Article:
What Is A Home Valuation?

Maybe it’s just time to move on, you’re itching for a change of scene. You’re looking at homes across the country, and wondering what kind of home you’ll be able to afford. It just might be time to consider scheduling a home valuation. Home Valuations are an incredibly important, and yet underutilized tool offered for free by many businesses. In short, home valuations are an estimate of the properties’ value. This value is used by many industries, and is not exclusive to real estate, but it can be a great way to get a ballpark idea of what you can expect to receive for your home, and where you should start setting your price.

When Are Home Valuations Used?

Home valuations are frequently used when looking to sell homes, but are also often used when financing homes, businesses, or anything else. Calculating insurance, Taxes, and much more!

What Factors Make Up A Home’s Value?

A Home’s value takes a lot more into consideration than simply the historical prices of a home. In general, the value is based upon 4 determining factors. These factors include:

  • Demand
  • Scarcity
  • Utility
  • And the ease of Transference

Each of these factors play a major role in determining the value of a home.


The most obvious determiner of value is the demand for a home. The higher the desire for homes of your size, and style, or in your region, the higher the value of your home. But on the other end of the spectrum, the lower the desire for homes of your size and style in your region, the lower the value of your home. For example, Ontario Canada as a whole is a very desirable place to live, The demand for homes there is very high and it drives home values through the roof. But the demand for homes is not consistent all across Ontario. The Toronto area while clearly having the greatest supply, has a demand that outstrips the rest of Ontario by a long shot, and home pricing reflects it with an average home price of about $805,000 according to Zoocasa.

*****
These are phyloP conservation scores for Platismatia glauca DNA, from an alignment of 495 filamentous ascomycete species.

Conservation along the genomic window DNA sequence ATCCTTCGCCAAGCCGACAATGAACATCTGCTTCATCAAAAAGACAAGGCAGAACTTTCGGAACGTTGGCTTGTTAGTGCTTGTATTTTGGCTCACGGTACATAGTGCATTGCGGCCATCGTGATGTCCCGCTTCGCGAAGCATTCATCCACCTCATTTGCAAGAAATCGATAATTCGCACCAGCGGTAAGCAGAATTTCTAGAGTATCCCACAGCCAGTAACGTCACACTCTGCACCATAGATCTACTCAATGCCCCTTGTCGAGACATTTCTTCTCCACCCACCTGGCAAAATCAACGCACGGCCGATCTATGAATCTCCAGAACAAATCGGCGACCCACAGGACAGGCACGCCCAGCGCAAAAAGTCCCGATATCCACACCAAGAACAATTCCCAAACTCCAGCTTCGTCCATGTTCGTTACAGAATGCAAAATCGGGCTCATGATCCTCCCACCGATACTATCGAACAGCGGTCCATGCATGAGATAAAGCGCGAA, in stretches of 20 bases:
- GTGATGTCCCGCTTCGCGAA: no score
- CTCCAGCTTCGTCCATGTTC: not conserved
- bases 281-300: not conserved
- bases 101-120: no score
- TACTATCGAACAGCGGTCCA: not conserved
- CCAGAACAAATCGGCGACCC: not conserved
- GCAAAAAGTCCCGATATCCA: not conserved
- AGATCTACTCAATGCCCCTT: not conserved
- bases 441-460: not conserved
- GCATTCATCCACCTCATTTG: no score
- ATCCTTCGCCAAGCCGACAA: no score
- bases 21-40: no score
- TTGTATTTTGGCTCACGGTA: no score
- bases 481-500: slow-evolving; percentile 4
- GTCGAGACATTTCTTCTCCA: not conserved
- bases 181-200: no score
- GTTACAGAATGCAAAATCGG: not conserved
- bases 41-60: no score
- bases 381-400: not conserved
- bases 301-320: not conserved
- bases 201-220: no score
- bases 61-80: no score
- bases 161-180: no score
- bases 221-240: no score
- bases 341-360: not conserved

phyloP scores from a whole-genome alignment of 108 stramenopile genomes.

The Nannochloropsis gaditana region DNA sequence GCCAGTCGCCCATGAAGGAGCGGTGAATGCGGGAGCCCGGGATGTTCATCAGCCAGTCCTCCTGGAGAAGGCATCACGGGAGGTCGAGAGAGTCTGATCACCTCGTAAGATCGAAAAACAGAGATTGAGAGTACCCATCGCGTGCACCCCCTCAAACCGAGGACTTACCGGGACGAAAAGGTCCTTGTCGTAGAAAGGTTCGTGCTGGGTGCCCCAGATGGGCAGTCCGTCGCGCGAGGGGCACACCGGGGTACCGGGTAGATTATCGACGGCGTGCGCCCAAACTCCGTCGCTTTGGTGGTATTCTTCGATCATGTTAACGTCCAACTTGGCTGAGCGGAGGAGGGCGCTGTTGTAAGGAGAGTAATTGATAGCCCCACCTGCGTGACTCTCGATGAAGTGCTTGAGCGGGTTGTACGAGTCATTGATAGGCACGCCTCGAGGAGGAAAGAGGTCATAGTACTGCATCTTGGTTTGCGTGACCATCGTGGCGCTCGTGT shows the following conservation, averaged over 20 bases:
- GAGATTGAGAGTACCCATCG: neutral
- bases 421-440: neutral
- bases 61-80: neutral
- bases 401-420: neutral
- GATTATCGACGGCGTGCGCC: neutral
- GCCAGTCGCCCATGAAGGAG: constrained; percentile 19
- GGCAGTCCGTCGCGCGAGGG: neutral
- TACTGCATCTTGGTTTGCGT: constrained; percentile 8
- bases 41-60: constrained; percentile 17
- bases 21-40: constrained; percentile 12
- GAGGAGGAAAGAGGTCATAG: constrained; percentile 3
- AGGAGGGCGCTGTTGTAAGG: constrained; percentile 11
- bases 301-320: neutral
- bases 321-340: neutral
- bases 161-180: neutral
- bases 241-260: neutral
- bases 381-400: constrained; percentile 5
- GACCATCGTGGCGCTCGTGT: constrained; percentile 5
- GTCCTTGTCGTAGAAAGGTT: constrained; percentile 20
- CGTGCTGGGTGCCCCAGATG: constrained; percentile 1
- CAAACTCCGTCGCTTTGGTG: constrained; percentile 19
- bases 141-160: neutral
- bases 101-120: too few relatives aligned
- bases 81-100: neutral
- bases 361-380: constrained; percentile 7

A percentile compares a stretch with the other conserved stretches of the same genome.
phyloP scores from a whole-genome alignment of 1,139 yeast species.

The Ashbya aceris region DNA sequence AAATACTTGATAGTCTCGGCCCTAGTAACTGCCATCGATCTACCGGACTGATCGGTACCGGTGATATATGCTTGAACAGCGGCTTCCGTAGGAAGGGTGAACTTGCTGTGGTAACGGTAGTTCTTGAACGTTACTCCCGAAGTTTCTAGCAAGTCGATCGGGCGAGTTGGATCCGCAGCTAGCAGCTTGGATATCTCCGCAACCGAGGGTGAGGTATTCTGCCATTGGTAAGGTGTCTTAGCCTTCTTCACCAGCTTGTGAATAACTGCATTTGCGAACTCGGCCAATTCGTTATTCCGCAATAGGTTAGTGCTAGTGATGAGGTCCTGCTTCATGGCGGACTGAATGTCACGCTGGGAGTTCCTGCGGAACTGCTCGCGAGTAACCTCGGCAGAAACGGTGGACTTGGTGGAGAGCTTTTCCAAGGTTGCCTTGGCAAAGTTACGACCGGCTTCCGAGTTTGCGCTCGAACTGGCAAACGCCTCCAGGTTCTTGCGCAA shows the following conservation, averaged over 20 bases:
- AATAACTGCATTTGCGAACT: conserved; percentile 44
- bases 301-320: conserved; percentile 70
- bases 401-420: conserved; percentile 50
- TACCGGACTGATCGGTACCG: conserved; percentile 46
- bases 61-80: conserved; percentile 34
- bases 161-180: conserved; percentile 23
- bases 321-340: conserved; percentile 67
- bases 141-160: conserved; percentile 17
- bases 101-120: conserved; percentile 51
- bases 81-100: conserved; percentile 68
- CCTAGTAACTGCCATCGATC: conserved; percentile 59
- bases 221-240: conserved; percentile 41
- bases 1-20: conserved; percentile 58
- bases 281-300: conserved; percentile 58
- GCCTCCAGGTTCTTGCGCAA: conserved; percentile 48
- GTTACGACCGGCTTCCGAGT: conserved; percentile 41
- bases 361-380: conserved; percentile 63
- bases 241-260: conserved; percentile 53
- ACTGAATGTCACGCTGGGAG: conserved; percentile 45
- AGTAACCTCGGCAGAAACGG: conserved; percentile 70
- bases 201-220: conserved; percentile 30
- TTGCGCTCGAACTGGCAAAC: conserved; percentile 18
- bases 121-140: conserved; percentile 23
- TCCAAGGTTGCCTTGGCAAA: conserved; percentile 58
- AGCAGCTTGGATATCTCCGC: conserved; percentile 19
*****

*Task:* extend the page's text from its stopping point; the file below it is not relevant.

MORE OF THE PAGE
Thunder Bay on the other hand is located miles away from Toronto and the job opportunities it brings, subsequently decreasing demand significantly for homes in the area. As a result, the average home price in Thunder Bay plummets down to an average of about $218,000. Everything from economic development, to neighborhood, home style, and size all play a role in the amount of demand there is for a home. Any good home valuation will look at several of these factors in determining current demand for your home.


Scarcity, or availability plays another huge role in determining a homes price. Scarcity in this instance does not specifically refer to the lack of supply, but is a double edged sword when used in home evaluations. The harder it is to find homes, the more they are worth, but the easier it is to find, the less each home is worth.


This factor is a much more fun and interesting factor than the relatively cut and dry scarcity factor. Utility is the property’s ability to meet the needs and wants of it’s future owners. This factor is not completely summed up in the present, but also extends far into the future. For example, A young couple booking for a home would find many 1 and 2 bedroom houses available at better prices than the 3 bedroom variety even when the square footage is relatively comparable. This is mainly due to the 3 bedroom’s future utility. The couple may really only need one bedroom at the time they are looking to purchase a house, but as their family expands, 2 and 3 bedroom houses are able to meet those expanding needs, unlike the 1 bedroom homes. The price of each home is adjusted by its ability to meet both current and future needs. The larger a home’s utility, the higher it’s value.

Ease Of Transference

Despite the scary name, this factor is another simple one. The value of a home increases or decreases depending on the ease with which it can have it’s deed transferred, or, the ease with which it can be sold. The more complicated, and the harder it is to get sole ownership rights, the less the home is worth.

Closing Remarks

Finally, it’s important to remember that while the terms are often used interchangeably, the value and the price of the home are not equal. In a perfect world, they are the same, but in reality, sometimes the purchase price can be more than the value of the home, and though possible, it is less than the value of a home much less often. An example of this is if you were to purchase a home for $200,000 in a good neighborhood, great yard, and decent space inside. You’d be pretty excited about it! But all of a sudden you pull down some of the sheetrock in an attempt to do a slight remodel, only to discover the house is infested with termites! All of a sudden what seemed like a decent purchase price has proven to far exceed the value of the home.